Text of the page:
What will a HIP provide?
If we look at the core, what a HIP provides is an extensive amount of information to buyers before they make an offer. If you think about the way the system works at the present time, somebody puts the house on the market, we see the details perhaps on the internet first, and get further information from an estate agent and go around to take a look. We'll often be taken in very quickly as to whether we like the property or not and maybe make an offer on it, but know absolutely nothing about any problems or issues there may be, which may affect our buying decision. We may just decide to pull out or change the level of the offer that we may make. What Home Information Packs do is they put a lot more information in your hands right at the beginning, so you don't waste your time and waste the seller's time, and are much more likely to come to an agreed value that's going to stick throughout the course of the transaction.
As a buyer what does a HIP mean to me?
As a buyer, what a HIP means to you is confidence in knowing beforehand what you pay for. The way I put it is this: we often buy houses with our hearts, up front. The first thing we do is we see a property; in my case it's my wife who sees a property, and she falls in love with it and then we go through the process of getting all the information, which is the stuff that the head needs in order for the transaction to go through. If you got the Home Information Pack at the beginning of the transaction then you can kick in the head at the same time as the heart and make a more balanced offer on a property.
As a seller what does a HIP mean to me?
First of all, think of people who are sellers as also being buyers, and 87% of the time they are. A seller will actually see the logic of a HIP because they will have them when they are looking at them as a buyer. For a seller, what's the HIP doing? It's reducing the chances of the transaction falling through. That's just as stressful on the sales side of the transaction as it is on the purchase. We buy and sell in trades in this country, and so the greater chance of the transaction failing, the greater the stress value, the more of a chance there is for us to raise cost. Bringing that down is a real issue. Perhaps we can also improve the speed of a transaction, so that zone of uncertainty before you get to the exchange of contracts is reduced. The HIP reduces stress, and that's got to be good for all of us.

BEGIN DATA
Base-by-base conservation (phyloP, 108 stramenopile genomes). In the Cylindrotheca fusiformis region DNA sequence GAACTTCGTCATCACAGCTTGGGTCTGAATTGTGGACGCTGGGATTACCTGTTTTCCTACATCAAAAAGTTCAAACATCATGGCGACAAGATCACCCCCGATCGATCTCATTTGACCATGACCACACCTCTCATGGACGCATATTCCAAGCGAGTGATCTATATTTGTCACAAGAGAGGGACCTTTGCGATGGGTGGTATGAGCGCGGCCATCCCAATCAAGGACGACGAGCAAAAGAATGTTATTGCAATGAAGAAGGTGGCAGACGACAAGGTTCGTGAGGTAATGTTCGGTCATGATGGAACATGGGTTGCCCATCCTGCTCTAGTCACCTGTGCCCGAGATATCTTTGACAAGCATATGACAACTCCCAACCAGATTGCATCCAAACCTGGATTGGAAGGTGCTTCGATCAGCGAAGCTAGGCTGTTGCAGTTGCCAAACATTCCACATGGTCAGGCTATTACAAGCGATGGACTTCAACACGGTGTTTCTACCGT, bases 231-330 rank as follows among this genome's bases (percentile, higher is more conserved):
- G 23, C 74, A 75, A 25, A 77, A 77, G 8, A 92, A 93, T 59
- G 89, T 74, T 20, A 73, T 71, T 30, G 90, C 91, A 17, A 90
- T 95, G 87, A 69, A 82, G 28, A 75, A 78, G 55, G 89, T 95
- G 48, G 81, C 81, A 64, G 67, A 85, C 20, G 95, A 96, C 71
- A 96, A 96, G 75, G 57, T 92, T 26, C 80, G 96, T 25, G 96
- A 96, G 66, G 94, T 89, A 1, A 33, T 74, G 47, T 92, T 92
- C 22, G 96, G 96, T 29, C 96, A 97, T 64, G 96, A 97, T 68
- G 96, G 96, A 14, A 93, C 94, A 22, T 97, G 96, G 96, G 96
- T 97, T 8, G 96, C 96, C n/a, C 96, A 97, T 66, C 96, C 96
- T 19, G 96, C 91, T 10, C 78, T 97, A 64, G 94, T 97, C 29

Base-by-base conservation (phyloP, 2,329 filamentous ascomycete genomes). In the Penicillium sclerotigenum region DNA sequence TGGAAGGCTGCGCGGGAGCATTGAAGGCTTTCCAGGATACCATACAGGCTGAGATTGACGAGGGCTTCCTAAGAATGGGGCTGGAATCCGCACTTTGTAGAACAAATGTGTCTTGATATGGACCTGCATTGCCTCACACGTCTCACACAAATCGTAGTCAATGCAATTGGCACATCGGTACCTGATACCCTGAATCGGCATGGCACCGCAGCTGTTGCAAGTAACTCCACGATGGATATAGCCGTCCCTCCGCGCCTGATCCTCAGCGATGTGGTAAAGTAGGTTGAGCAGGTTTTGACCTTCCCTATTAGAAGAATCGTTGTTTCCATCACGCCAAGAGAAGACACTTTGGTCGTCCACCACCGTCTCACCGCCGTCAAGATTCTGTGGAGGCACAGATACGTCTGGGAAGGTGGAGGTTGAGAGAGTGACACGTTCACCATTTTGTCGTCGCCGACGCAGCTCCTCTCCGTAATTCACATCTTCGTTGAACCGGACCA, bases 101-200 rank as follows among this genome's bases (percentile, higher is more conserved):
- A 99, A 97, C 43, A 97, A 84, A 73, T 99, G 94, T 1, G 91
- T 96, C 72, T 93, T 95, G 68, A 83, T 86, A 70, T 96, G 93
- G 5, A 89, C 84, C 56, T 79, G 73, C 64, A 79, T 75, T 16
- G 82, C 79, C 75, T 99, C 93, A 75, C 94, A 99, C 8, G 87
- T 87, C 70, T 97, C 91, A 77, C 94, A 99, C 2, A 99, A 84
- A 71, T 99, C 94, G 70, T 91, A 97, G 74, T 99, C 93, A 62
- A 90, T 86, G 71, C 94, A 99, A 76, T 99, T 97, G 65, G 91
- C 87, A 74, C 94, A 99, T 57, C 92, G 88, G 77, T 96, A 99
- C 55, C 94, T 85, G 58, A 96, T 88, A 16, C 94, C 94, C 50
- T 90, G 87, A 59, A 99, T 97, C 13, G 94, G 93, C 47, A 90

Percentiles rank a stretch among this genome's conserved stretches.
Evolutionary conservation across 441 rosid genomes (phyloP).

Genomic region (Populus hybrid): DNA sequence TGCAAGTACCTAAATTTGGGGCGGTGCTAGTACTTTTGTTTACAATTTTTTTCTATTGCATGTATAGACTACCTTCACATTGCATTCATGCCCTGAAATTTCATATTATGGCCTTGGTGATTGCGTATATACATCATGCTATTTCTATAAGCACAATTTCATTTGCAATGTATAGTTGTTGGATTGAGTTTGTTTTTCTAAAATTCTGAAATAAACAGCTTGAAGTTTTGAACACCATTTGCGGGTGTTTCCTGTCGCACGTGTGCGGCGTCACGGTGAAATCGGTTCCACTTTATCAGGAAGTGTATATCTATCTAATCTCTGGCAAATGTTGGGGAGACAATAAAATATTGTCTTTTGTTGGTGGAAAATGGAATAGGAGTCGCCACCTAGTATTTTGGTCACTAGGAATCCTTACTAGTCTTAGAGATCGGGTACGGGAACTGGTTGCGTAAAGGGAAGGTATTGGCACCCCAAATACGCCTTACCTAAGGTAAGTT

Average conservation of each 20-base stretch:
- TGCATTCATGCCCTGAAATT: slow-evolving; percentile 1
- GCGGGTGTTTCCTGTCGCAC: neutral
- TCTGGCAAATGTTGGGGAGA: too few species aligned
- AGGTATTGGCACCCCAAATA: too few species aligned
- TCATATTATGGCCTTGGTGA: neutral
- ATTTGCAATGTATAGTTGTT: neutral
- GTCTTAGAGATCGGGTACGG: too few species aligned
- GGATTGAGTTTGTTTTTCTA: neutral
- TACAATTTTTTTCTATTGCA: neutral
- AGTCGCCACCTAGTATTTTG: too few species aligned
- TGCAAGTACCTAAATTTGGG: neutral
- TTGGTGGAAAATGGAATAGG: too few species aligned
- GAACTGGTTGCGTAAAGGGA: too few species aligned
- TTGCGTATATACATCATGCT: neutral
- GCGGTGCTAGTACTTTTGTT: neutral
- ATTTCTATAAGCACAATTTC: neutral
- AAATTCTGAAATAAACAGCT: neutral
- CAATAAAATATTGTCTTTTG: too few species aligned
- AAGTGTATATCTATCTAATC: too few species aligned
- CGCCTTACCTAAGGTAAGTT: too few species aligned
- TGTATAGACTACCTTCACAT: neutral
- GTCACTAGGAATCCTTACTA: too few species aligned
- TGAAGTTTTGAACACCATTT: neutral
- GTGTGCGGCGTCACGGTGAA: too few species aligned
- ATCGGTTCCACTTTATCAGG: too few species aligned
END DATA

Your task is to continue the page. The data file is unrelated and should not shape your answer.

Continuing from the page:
Will a HIP replace a surveyors report?
A HIP doesn't replace a surveyor's report. Up until the 18th July last year, one of the documents you had to have in a pack was a Home Condition Report. A Home Condition Report is like a survey, a very objective survey, produced by a home inspector, and that Home Condition Report could be relied on by a seller, a buyer and the mortgage lender. Where a seller opts to have a Home Condition Report in the Home Information Pack, then absolutely it replaces a survey. By way of informing a buyer as to the condition of the property, that should serve to move transactions through much more quickly. We believe that there should be a Home Condition Report in every HIP and our association will be lobbying the government once packs go live to get it back in a mandatory document. It would serve to reduce transaction failure even more.
What are the benefits of the home information pack?
The benefits of the Home Information Pack in summary are quiet straight forward. Fewer transactions fall through, transaction speed is improved, we waste less money and stress levels are reduced.